Perhaps the best-known family of BC’s francophone ranchers is the Guichon family. They married Europeans and chose to retain their French language (at least into the grandchildren’s generation).
Brothers Charles, Pierre, Laurent, and Joseph left Chambéry in Savoie, France, to try their luck like so many others in the gold fields of California. Moderately successful, they followed the masses northward to the Cariboo gold country in 1859.
The three older brothers started their own pack train of horses to supply miners. Joseph, the youngest, worked at Antoine Minaberriets’ Basque ranch, then joined the largest pack train in the province, that of fellow Frenchman Jean Caux, better known as “Cataline.” It was while seeking winter pasture for their horses that the brothers came upon the grasslands of the Nicola Valley and realized their ranching potential.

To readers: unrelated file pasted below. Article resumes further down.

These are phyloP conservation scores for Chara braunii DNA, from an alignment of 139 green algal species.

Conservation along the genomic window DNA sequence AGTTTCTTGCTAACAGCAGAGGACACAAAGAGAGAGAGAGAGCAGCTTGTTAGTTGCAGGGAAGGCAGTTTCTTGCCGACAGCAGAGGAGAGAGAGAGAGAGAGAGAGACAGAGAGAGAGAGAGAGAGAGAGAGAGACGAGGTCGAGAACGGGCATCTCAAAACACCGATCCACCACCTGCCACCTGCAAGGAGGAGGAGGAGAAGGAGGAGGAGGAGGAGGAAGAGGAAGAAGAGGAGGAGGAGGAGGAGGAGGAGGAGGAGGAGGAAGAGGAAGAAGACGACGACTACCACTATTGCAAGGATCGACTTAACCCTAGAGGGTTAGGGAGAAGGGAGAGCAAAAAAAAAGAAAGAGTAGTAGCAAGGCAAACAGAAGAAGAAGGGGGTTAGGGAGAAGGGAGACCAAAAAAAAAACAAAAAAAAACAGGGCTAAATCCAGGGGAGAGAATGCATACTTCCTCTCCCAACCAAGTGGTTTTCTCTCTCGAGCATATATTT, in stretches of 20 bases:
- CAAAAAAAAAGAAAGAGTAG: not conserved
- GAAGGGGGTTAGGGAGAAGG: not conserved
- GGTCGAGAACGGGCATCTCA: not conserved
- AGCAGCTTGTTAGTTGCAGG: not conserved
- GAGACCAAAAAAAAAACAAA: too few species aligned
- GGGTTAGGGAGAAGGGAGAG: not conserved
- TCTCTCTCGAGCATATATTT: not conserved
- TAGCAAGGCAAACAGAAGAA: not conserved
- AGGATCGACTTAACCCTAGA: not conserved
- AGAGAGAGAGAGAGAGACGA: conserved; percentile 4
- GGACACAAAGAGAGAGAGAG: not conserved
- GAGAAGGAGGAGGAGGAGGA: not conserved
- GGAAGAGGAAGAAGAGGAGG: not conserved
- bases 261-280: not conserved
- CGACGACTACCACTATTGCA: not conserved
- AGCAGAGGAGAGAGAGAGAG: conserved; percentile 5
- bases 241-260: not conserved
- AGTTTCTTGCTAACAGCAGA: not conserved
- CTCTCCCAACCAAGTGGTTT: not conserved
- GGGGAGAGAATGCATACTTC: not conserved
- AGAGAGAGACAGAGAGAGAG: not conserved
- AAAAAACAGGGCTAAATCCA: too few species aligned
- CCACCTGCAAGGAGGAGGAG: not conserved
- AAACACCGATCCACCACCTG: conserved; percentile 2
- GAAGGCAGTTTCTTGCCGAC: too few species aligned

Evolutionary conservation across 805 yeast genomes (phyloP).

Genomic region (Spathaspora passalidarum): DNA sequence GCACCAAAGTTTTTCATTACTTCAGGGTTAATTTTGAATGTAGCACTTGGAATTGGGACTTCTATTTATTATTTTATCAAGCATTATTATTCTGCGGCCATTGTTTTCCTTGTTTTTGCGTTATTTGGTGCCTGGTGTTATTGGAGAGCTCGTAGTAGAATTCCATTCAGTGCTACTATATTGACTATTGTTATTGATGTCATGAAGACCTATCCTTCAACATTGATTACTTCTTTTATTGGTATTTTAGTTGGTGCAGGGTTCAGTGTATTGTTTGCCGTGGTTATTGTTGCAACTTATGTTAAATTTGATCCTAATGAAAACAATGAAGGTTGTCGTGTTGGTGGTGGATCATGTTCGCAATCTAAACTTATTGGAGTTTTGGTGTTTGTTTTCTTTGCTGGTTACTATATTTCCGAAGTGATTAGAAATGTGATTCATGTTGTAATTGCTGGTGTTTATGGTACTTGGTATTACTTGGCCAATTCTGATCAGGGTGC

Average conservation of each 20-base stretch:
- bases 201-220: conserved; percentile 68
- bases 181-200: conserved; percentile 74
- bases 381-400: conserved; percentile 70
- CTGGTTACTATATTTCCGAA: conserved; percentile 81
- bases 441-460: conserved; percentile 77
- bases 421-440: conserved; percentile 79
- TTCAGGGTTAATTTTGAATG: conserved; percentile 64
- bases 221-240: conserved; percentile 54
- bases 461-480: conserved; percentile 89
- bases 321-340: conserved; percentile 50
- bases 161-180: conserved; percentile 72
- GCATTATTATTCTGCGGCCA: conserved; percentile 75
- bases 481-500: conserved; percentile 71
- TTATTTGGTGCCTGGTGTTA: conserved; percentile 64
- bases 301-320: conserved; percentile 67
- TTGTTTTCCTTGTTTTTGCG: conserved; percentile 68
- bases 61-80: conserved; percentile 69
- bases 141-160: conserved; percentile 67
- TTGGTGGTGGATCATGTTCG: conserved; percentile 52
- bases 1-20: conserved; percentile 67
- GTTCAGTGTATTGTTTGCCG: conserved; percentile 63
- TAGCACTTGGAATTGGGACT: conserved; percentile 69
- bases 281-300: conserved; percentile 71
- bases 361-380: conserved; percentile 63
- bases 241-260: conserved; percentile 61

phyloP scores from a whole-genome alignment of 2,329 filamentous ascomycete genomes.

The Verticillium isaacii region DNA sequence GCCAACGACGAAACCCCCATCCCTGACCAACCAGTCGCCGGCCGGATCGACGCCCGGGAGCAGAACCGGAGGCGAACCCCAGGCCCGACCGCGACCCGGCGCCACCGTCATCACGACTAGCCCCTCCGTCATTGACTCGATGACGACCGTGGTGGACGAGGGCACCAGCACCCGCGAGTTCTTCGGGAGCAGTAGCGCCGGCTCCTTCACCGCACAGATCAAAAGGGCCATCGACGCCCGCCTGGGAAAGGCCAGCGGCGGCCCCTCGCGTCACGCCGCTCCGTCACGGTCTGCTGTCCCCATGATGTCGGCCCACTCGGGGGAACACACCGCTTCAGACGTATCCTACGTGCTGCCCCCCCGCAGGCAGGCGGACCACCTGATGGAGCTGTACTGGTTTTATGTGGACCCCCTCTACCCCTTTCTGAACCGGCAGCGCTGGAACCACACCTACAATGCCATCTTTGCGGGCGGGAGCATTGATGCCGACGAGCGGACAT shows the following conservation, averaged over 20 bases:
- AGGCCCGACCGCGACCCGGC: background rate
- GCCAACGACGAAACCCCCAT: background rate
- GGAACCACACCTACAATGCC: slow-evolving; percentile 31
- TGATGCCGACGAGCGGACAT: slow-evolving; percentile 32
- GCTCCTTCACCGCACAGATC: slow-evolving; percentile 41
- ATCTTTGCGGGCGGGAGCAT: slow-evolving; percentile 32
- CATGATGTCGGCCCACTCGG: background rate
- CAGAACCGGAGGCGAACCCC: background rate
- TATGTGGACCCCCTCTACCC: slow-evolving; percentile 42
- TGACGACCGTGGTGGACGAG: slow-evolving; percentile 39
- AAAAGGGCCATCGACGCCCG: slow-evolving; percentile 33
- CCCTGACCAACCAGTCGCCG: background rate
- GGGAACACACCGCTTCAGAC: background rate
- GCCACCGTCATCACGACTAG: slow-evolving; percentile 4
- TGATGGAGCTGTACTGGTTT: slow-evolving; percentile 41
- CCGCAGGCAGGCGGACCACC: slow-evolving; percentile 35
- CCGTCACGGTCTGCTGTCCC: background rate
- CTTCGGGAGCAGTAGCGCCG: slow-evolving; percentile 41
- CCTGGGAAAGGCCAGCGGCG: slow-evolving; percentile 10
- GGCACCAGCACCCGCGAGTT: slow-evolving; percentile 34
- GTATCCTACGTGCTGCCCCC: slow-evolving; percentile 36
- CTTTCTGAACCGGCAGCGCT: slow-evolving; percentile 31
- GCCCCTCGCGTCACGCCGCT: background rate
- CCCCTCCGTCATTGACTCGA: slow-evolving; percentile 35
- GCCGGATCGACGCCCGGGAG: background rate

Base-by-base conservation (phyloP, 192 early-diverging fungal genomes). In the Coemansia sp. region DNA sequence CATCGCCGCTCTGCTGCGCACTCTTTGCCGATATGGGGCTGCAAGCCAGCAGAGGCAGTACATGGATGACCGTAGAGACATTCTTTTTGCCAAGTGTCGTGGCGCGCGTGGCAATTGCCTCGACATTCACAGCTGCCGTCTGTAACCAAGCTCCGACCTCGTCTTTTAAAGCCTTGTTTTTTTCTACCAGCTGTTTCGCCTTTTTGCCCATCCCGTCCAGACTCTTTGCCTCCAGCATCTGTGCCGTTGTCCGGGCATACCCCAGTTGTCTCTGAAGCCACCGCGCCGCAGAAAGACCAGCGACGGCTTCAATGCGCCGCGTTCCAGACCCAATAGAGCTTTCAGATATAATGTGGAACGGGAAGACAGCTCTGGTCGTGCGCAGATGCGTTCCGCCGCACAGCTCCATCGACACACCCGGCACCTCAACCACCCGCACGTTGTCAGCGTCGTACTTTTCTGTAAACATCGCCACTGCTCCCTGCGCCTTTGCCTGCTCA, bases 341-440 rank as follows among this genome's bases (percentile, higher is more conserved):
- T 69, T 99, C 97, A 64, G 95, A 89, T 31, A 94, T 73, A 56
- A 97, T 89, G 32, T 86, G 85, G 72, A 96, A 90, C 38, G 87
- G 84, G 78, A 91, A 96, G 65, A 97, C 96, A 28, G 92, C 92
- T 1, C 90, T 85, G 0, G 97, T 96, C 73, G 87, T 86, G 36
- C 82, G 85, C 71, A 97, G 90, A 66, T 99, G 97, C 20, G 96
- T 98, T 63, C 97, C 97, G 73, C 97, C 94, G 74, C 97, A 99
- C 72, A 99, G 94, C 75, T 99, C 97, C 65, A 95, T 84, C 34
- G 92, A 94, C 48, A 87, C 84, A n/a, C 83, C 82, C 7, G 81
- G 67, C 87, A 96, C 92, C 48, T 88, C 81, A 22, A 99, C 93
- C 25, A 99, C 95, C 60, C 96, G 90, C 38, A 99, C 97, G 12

Charles returned home in 1865 to marry and remained in France. The other brothers eventually set up a large farm at Mamette (Mamit) Lake north of Merritt, where a small Francophone community had established itself around the ranch of Antoine Rey, also from Savoie. Laurent and Joseph met Rey’s daughters, Joséphine and Peronne, and soon Joseph married Joséphine, while Laurent married Peronne. Sadly, Pierre passed away around 1880.
Laurent and Joseph started the Guichon ranch at Chapperon Lake east of Merritt. There, the brothers introduced an innovative hothouse system that provided quantities of produce well beyond the regular season.
In 1882, the brothers each went their own way, contributing to the fabric of BC history…